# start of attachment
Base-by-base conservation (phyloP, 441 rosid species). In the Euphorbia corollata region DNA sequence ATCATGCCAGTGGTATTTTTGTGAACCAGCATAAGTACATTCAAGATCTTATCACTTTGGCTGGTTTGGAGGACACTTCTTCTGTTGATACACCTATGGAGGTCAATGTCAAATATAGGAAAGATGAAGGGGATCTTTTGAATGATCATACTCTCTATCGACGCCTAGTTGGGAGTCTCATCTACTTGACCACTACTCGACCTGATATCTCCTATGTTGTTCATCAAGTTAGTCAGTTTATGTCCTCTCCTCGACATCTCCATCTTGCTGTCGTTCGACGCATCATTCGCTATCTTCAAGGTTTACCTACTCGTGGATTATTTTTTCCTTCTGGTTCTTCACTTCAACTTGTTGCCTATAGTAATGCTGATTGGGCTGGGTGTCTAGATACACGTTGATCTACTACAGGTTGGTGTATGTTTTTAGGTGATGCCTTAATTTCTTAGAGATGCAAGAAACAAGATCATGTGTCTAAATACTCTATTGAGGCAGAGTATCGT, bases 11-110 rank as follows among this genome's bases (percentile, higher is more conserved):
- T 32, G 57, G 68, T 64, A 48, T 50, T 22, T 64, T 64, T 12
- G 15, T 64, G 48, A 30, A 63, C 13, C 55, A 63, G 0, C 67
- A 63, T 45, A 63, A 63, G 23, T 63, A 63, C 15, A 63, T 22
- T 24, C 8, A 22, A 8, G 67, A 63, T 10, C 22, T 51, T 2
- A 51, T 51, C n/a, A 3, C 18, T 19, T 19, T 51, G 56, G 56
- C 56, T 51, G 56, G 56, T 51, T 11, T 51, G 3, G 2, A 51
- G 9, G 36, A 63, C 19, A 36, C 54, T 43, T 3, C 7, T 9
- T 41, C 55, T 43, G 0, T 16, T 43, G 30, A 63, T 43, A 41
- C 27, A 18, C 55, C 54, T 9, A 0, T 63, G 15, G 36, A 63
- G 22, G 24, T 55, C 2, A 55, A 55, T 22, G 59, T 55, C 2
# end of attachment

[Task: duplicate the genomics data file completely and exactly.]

Base-by-base conservation (phyloP, 441 rosid species). In the Euphorbia corollata region DNA sequence ATCATGCCAGTGGTATTTTTGTGAACCAGCATAAGTACATTCAAGATCTTATCACTTTGGCTGGTTTGGAGGACACTTCTTCTGTTGATACACCTATGGAGGTCAATGTCAAATATAGGAAAGATGAAGGGGATCTTTTGAATGATCATACTCTCTATCGACGCCTAGTTGGGAGTCTCATCTACTTGACCACTACTCGACCTGATATCTCCTATGTTGTTCATCAAGTTAGTCAGTTTATGTCCTCTCCTCGACATCTCCATCTTGCTGTCGTTCGACGCATCATTCGCTATCTTCAAGGTTTACCTACTCGTGGATTATTTTTTCCTTCTGGTTCTTCACTTCAACTTGTTGCCTATAGTAATGCTGATTGGGCTGGGTGTCTAGATACACGTTGATCTACTACAGGTTGGTGTATGTTTTTAGGTGATGCCTTAATTTCTTAGAGATGCAAGAAACAAGATCATGTGTCTAAATACTCTATTGAGGCAGAGTATCGT, bases 11-110 rank as follows among this genome's bases (percentile, higher is more conserved):
- T 32, G 57, G 68, T 64, A 48, T 50, T 22, T 64, T 64, T 12
- G 15, T 64, G 48, A 30, A 63, C 13, C 55, A 63, G 0, C 67
- A 63, T 45, A 63, A 63, G 23, T 63, A 63, C 15, A 63, T 22
- T 24, C 8, A 22, A 8, G 67, A 63, T 10, C 22, T 51, T 2
- A 51, T 51, C n/a, A 3, C 18, T 19, T 19, T 51, G 56, G 56
- C 56, T 51, G 56, G 56, T 51, T 11, T 51, G 3, G 2, A 51
- G 9, G 36, A 63, C 19, A 36, C 54, T 43, T 3, C 7, T 9
- T 41, C 55, T 43, G 0, T 16, T 43, G 30, A 63, T 43, A 41
- C 27, A 18, C 55, C 54, T 9, A 0, T 63, G 15, G 36, A 63
- G 22, G 24, T 55, C 2, A 55, A 55, T 22, G 59, T 55, C 2